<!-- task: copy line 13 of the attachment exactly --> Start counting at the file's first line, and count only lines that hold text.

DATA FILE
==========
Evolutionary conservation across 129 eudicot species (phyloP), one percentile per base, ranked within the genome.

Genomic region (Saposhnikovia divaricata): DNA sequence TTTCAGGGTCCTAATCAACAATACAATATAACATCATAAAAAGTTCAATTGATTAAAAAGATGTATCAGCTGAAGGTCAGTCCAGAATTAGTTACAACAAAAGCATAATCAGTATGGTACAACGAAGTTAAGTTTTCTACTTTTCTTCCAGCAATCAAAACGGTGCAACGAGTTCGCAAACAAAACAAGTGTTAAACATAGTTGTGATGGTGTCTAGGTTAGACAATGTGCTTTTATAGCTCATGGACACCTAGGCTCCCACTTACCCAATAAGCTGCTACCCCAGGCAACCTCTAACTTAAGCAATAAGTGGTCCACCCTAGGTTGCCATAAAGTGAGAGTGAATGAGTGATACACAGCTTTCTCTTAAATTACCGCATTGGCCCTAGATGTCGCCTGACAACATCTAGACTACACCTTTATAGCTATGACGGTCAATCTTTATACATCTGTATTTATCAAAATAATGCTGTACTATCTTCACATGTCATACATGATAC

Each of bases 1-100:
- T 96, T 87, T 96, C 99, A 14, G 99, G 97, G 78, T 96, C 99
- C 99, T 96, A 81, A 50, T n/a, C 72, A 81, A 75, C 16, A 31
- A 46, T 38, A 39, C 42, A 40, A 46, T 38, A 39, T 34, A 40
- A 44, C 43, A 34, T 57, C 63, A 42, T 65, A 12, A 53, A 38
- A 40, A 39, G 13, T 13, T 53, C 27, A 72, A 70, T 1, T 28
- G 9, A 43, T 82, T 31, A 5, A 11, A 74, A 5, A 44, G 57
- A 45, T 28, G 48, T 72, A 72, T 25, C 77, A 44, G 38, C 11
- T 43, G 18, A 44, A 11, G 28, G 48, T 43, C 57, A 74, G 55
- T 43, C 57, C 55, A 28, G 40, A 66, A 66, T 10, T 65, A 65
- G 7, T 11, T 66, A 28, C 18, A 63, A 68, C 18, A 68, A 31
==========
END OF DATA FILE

- G 7, T 11, T 66, A 28, C 18, A 63, A 68, C 18, A 68, A 31